Bitcoin/Cryptocurrencies – Digital Gold or Tulip Bulb?

(smehta) #188

Telegram ICO Destined to Break Records with $850 Million Raised in Pre-Sale:

Disc: haven’t bought / sold any Cypto.

(phreak) #189

@Sowmay - Gold has no intrinsic value but it has acceptance worldwide and it takes tangible effort to mine. So the key difference is “acceptance”. Gold has gone through centuries of human evolution and it is now perhaps in our genetic code to see value in Gold via natural selection.

The amount of deposits of Gold available on the planet weren’t determined by a human-being like is the case for cryptos and that adds more to its perceived value.

Other metals like Silver, Bronze or Platinum are valued based on their availability and acceptance and there are only handful of precious metals and no new precious metals are going to be discovered for we live on a finite planet. Problem with cryptos is anyone can set one up and every single one of them is lacking when it comes to “acceptance”.

Now coming to Diamond, I am sure you know how the diamond cartel works. If not, I suggest you go through this article - Have you ever tried to sell a Diamond

So the skepticism that equity investors Buffet/Bakshi et al. have towards cryptos is not misplaced, it is coming from decades of experience seeings fads and ponzi schemes come and go.

Now coming to the problem of acceptance for cryptos, I think they will find acceptance if they are backed by a major govt. or bank. That’s the unfortunate irony of it but that’s what it will take to get wider acceptance. I am quite hopeful for blockchain technology though.

(donbox5) #190

Article discussed here:

(Dinesh Sairam) #191


Awesome read.

(Alok Bhola) #193

(Alok Bhola) #194

The most recent crypto-crime trend: the ability to surreptitiously install illicit Monero miners on unsuspecting computers around the world. The worst part? Targets often are unaware that they’ve been hacked.

Cryptomining is both profitable and easy (enough) to mount. As a result, it is rapidly replacing ransomware as the crypto-related cybercrime of choice.

A large number of compromised devices working together is known as a botnet. The Monero mining botnet is extremely large, made up mostly of Microsoft Windows servers spread around the globe.

(Alok Bhola) #195


The whole bull run in bitcoins has ended today after google bans crypto ads, when a weekly trendline was broken after a mightly fight of the bulls and the bears happened for the trendline , and untimately the bulls gave up…
Where ever the prices goes from here, the acceleration we saw in the trendline is gone,and now, we will see a downtrendline acting as a resistance…

Also note the peculiar pattern, that the daily trenline broke on the day of the FB ban news and this weekly trendline on the google news…

We are entering a new era, where i like to believe, the bubble is bursting slowly…


This is the most hillarious way to share this with your friends on what is Bitcoin!!! :joy::joy::joy:

(zygo23554) #198

IMO one of the reasons why the crypto idea took off was because of the underlying common knowledge that tech will eat up other businesses surely and steadily. Over the past 6-7 years, people have come around to believe that eventually technology will disrupt most businesses, make most of the existing models obsolete and that existing tech behemoths will soon start calling the shots in what were non tech domains in the classical sense.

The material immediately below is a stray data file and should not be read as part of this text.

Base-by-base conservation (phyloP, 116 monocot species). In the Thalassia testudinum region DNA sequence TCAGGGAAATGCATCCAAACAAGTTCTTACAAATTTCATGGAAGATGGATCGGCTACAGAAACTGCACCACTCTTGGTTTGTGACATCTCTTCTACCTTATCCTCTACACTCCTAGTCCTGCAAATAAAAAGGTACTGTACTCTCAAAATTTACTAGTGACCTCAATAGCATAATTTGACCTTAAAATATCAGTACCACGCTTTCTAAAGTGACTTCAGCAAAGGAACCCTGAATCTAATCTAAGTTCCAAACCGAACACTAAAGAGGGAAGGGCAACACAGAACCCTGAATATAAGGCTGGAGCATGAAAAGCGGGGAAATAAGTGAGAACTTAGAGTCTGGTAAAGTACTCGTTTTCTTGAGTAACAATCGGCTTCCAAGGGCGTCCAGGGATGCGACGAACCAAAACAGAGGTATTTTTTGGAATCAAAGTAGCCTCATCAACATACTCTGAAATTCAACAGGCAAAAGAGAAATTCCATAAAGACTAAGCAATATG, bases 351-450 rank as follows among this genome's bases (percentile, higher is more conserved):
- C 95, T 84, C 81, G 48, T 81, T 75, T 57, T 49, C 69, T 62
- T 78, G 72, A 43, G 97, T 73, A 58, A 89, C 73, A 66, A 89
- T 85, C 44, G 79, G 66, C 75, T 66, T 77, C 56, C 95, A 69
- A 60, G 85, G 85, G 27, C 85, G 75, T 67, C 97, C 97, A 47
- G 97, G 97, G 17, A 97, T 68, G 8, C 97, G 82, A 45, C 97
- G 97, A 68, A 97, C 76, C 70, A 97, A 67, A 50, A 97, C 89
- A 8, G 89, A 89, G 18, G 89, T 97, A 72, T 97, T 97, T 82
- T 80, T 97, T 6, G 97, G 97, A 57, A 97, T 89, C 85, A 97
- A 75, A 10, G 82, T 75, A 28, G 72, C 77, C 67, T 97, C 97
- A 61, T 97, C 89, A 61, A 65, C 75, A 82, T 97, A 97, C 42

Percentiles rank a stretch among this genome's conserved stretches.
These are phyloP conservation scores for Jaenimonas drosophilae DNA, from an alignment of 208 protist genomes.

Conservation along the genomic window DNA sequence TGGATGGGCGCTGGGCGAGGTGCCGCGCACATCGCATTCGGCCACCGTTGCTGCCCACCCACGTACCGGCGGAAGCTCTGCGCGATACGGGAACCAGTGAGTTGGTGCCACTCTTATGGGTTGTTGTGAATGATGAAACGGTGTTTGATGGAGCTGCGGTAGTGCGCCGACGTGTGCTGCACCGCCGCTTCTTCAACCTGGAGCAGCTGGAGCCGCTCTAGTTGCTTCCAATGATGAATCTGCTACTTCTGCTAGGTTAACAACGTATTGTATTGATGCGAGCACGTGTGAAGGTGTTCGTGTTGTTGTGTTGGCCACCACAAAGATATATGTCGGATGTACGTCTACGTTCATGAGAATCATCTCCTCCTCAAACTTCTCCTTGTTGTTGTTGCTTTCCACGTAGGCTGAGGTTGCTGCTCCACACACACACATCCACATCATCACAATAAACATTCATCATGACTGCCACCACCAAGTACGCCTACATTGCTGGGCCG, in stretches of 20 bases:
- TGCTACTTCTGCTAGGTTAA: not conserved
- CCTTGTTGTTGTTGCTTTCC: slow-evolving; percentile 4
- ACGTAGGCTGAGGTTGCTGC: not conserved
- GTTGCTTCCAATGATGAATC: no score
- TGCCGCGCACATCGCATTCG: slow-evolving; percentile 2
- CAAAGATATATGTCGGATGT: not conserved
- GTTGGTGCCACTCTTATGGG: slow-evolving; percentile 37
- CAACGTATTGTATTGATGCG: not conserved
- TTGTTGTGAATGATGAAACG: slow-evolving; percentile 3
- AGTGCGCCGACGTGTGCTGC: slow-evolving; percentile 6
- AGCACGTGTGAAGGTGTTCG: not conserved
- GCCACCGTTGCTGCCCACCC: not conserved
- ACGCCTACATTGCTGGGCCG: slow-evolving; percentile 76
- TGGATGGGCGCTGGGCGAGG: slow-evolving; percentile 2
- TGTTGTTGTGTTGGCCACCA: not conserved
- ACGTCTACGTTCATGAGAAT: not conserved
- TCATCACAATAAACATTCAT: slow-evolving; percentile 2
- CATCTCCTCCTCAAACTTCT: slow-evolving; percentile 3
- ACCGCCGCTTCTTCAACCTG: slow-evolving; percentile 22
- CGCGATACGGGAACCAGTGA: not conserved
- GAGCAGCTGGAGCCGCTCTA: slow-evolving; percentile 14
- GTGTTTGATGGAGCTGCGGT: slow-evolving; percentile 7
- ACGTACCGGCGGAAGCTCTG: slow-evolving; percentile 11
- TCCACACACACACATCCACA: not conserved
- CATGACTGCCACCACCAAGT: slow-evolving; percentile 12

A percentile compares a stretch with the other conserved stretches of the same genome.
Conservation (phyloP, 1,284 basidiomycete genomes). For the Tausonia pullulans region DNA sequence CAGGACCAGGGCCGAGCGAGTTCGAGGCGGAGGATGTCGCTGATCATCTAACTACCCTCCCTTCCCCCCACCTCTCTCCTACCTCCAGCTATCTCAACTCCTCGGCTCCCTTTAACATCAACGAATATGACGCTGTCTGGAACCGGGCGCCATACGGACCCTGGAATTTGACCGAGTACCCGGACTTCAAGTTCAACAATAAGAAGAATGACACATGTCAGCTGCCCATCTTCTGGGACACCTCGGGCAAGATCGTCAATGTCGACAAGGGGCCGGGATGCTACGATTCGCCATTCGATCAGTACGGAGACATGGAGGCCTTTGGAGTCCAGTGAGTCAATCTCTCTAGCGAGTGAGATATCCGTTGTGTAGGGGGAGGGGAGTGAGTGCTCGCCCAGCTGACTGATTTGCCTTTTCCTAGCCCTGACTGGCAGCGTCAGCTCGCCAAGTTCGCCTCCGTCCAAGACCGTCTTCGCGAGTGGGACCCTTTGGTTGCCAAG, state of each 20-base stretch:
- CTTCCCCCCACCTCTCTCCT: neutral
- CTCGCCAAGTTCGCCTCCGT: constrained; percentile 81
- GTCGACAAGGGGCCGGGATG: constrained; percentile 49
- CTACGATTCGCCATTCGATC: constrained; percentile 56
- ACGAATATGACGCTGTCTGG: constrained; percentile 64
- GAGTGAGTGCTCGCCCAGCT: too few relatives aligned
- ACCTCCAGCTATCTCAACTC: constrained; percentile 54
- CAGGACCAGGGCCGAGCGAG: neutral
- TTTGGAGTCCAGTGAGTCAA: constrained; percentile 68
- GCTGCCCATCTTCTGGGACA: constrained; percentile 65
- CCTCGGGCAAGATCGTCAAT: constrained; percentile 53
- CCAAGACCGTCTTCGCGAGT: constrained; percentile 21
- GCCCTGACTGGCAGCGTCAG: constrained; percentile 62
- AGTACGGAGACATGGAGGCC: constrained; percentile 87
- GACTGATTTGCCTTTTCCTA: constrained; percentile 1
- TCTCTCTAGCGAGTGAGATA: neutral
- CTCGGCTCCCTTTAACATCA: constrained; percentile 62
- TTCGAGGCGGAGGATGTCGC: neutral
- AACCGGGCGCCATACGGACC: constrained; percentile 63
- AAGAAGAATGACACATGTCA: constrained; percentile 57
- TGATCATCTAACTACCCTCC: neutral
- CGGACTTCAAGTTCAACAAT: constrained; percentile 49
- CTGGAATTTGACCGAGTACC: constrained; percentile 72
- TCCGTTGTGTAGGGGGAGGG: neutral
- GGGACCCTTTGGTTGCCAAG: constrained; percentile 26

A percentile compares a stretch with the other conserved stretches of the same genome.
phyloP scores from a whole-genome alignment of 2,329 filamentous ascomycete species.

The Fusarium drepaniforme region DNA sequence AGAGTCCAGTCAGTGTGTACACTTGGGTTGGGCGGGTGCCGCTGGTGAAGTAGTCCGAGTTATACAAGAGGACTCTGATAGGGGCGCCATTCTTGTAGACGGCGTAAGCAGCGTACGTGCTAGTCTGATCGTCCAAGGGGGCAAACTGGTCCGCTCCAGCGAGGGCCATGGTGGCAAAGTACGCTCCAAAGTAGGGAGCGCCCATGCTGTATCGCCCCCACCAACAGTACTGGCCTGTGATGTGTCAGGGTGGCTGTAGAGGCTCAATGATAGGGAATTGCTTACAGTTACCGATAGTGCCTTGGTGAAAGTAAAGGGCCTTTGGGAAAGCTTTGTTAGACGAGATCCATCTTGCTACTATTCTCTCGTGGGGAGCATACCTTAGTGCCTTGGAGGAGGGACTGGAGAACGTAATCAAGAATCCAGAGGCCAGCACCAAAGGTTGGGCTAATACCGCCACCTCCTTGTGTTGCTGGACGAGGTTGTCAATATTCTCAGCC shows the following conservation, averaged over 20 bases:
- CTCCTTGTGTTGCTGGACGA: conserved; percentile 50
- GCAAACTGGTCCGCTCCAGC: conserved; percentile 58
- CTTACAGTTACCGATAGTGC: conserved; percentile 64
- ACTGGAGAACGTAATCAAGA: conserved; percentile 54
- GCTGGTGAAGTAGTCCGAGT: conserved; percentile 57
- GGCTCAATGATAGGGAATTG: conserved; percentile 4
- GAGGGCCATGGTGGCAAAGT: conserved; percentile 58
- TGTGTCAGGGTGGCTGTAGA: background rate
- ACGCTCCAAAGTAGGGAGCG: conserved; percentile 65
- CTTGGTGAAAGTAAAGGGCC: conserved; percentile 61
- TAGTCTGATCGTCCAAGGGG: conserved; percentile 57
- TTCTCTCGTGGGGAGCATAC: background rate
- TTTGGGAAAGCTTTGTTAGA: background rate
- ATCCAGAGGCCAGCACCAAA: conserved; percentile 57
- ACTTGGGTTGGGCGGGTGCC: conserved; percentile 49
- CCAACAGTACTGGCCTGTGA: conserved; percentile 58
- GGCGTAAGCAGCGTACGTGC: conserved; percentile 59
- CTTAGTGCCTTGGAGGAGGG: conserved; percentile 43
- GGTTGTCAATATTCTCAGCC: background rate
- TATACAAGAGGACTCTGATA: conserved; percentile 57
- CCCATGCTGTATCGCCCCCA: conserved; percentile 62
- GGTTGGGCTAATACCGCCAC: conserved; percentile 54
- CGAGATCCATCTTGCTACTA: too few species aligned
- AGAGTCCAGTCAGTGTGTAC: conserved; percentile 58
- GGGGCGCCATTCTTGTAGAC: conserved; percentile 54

We are seeing signs that the tech rally in the US may finally be breaking, as investors start according higher probability to the scenario that tech companies may not wield an inordinate amount of influence after all, this will impact valuations across a host of other segments which may not be directly connected with tech.

Some of them could be e-commerce and crypto. It will be very tough to prove this linkage fundamentally but intuitively this must make sense. Once the common knowledge hypothesis about the omnipotence and omnipresence of tech firms (essentially the FANG and like stories across the world) starts to weaken, one may see a trickle down effect in related areas as well. I don’t think crypto as an idea would have been accepted if it weren’t for the build up provided by the leading tech companies, crypto as an idea would just have not flown prior to say 2010.

Very interested in seeing how this linkage plays out from here. All we need is a sustained fall in the NASDAQ to test this out


Recently, we conducted an experiment to demonstrate how the funds move internally in MoatFund ecosystem on Ethereum Blockchain based smart contract that governs the full ecosystem of fund managing functionalities. Hope you’ll find it informative.

(Alok Bhola) #200

(Alok Bhola) #201

(prabhatc) #202


@prabhatc It was a really bad PR gag. Not a scam.

(Deepak Venkatesh) #204


Saw a nice short interview on BloombergQuint of Prof Damodaran. I like the point he made. Currency is a) Store of value b) Medium of exchange, something which we learnt perhaps in standard 9 and have failed to think about with respect to cryptos these days. Cryptos have failed both so far.

Most of us are speculators in cryptos. Some of us have been accidentally lucky and hence we call ourselves investors which as Prof Damodaran says is supposed to be ‘Speculative Investor’.


(Dinesh Sairam) #205

This is where the Professors expressed his views on Cryptos first:

(Alok Bhola) #206

This article has already been shared on this thread on 26-Oct-2017.

(Dinesh Sairam) #207

Oh, weird. When I copied the link, it didn’t show that this was already there in the thread. Or maybe I missed it.

Thank you anyway for pointing out.